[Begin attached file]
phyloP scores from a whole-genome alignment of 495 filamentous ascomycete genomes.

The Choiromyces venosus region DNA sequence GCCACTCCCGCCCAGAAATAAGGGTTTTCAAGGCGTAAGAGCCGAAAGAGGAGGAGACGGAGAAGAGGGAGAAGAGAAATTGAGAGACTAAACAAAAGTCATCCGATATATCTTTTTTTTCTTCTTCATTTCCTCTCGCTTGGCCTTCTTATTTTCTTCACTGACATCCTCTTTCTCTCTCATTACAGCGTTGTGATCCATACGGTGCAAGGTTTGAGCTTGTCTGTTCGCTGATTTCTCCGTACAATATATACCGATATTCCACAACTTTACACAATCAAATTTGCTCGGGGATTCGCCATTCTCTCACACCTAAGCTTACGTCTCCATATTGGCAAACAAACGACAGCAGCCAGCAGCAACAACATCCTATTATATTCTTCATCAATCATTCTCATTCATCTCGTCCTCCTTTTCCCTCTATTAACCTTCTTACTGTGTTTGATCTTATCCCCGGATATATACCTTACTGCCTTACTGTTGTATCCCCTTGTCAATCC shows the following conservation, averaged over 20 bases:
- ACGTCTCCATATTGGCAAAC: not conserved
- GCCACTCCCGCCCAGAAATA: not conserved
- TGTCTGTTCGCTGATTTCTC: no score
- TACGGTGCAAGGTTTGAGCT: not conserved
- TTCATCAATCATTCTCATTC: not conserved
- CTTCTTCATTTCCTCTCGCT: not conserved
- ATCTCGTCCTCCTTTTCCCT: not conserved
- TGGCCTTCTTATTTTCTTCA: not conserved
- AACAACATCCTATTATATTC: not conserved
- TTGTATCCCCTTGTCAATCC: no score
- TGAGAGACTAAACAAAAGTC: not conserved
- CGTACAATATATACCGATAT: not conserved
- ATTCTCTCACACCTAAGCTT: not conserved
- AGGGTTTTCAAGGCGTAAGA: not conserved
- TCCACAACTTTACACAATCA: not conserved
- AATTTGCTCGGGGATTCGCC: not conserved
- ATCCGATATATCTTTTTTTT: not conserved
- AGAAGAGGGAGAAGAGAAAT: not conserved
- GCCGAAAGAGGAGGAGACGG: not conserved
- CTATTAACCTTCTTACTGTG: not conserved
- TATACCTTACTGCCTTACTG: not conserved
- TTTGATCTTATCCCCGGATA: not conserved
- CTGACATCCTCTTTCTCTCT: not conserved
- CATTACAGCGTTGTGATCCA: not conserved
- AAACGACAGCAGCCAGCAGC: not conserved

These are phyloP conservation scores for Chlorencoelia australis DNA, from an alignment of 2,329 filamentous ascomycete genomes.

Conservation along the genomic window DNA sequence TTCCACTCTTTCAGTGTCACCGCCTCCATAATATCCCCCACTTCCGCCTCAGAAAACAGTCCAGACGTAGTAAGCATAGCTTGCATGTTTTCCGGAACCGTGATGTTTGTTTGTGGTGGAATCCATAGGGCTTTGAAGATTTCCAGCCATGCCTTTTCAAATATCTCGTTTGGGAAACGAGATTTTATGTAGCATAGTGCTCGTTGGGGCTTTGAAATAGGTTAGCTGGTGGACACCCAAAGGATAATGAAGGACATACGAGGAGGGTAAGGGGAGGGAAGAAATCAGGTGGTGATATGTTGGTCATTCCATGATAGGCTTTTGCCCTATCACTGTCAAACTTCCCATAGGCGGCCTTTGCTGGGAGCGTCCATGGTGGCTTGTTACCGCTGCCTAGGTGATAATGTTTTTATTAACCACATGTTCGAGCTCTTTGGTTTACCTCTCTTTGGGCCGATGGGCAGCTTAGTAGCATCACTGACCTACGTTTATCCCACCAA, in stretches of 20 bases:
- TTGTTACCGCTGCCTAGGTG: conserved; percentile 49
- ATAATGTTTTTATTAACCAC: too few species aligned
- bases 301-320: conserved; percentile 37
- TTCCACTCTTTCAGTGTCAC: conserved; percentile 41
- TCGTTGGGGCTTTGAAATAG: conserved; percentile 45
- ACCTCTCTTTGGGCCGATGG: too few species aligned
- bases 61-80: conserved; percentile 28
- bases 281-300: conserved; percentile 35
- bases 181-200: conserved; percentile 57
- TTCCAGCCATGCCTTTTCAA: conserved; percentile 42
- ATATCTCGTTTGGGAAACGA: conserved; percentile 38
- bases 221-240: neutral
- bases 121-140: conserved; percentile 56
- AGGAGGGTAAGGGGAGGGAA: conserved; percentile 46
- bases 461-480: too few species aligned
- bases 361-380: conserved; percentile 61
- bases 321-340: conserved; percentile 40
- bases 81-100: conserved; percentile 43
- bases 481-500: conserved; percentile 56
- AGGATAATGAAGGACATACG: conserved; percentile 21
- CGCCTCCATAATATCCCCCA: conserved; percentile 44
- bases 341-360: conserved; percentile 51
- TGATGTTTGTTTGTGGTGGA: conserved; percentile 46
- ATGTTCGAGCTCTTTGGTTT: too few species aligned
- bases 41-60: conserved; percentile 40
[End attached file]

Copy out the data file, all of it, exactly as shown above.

phyloP scores from a whole-genome alignment of 495 filamentous ascomycete genomes.

The Choiromyces venosus region DNA sequence GCCACTCCCGCCCAGAAATAAGGGTTTTCAAGGCGTAAGAGCCGAAAGAGGAGGAGACGGAGAAGAGGGAGAAGAGAAATTGAGAGACTAAACAAAAGTCATCCGATATATCTTTTTTTTCTTCTTCATTTCCTCTCGCTTGGCCTTCTTATTTTCTTCACTGACATCCTCTTTCTCTCTCATTACAGCGTTGTGATCCATACGGTGCAAGGTTTGAGCTTGTCTGTTCGCTGATTTCTCCGTACAATATATACCGATATTCCACAACTTTACACAATCAAATTTGCTCGGGGATTCGCCATTCTCTCACACCTAAGCTTACGTCTCCATATTGGCAAACAAACGACAGCAGCCAGCAGCAACAACATCCTATTATATTCTTCATCAATCATTCTCATTCATCTCGTCCTCCTTTTCCCTCTATTAACCTTCTTACTGTGTTTGATCTTATCCCCGGATATATACCTTACTGCCTTACTGTTGTATCCCCTTGTCAATCC shows the following conservation, averaged over 20 bases:
- ACGTCTCCATATTGGCAAAC: not conserved
- GCCACTCCCGCCCAGAAATA: not conserved
- TGTCTGTTCGCTGATTTCTC: no score
- TACGGTGCAAGGTTTGAGCT: not conserved
- TTCATCAATCATTCTCATTC: not conserved
- CTTCTTCATTTCCTCTCGCT: not conserved
- ATCTCGTCCTCCTTTTCCCT: not conserved
- TGGCCTTCTTATTTTCTTCA: not conserved
- AACAACATCCTATTATATTC: not conserved
- TTGTATCCCCTTGTCAATCC: no score
- TGAGAGACTAAACAAAAGTC: not conserved
- CGTACAATATATACCGATAT: not conserved
- ATTCTCTCACACCTAAGCTT: not conserved
- AGGGTTTTCAAGGCGTAAGA: not conserved
- TCCACAACTTTACACAATCA: not conserved
- AATTTGCTCGGGGATTCGCC: not conserved
- ATCCGATATATCTTTTTTTT: not conserved
- AGAAGAGGGAGAAGAGAAAT: not conserved
- GCCGAAAGAGGAGGAGACGG: not conserved
- CTATTAACCTTCTTACTGTG: not conserved
- TATACCTTACTGCCTTACTG: not conserved
- TTTGATCTTATCCCCGGATA: not conserved
- CTGACATCCTCTTTCTCTCT: not conserved
- CATTACAGCGTTGTGATCCA: not conserved
- AAACGACAGCAGCCAGCAGC: not conserved

These are phyloP conservation scores for Chlorencoelia australis DNA, from an alignment of 2,329 filamentous ascomycete genomes.

Conservation along the genomic window DNA sequence TTCCACTCTTTCAGTGTCACCGCCTCCATAATATCCCCCACTTCCGCCTCAGAAAACAGTCCAGACGTAGTAAGCATAGCTTGCATGTTTTCCGGAACCGTGATGTTTGTTTGTGGTGGAATCCATAGGGCTTTGAAGATTTCCAGCCATGCCTTTTCAAATATCTCGTTTGGGAAACGAGATTTTATGTAGCATAGTGCTCGTTGGGGCTTTGAAATAGGTTAGCTGGTGGACACCCAAAGGATAATGAAGGACATACGAGGAGGGTAAGGGGAGGGAAGAAATCAGGTGGTGATATGTTGGTCATTCCATGATAGGCTTTTGCCCTATCACTGTCAAACTTCCCATAGGCGGCCTTTGCTGGGAGCGTCCATGGTGGCTTGTTACCGCTGCCTAGGTGATAATGTTTTTATTAACCACATGTTCGAGCTCTTTGGTTTACCTCTCTTTGGGCCGATGGGCAGCTTAGTAGCATCACTGACCTACGTTTATCCCACCAA, in stretches of 20 bases:
- TTGTTACCGCTGCCTAGGTG: conserved; percentile 49
- ATAATGTTTTTATTAACCAC: too few species aligned
- bases 301-320: conserved; percentile 37
- TTCCACTCTTTCAGTGTCAC: conserved; percentile 41
- TCGTTGGGGCTTTGAAATAG: conserved; percentile 45
- ACCTCTCTTTGGGCCGATGG: too few species aligned
- bases 61-80: conserved; percentile 28
- bases 281-300: conserved; percentile 35
- bases 181-200: conserved; percentile 57
- TTCCAGCCATGCCTTTTCAA: conserved; percentile 42
- ATATCTCGTTTGGGAAACGA: conserved; percentile 38
- bases 221-240: neutral
- bases 121-140: conserved; percentile 56
- AGGAGGGTAAGGGGAGGGAA: conserved; percentile 46
- bases 461-480: too few species aligned
- bases 361-380: conserved; percentile 61
- bases 321-340: conserved; percentile 40
- bases 81-100: conserved; percentile 43
- bases 481-500: conserved; percentile 56
- AGGATAATGAAGGACATACG: conserved; percentile 21
- CGCCTCCATAATATCCCCCA: conserved; percentile 44
- bases 341-360: conserved; percentile 51
- TGATGTTTGTTTGTGGTGGA: conserved; percentile 46
- ATGTTCGAGCTCTTTGGTTT: too few species aligned
- bases 41-60: conserved; percentile 40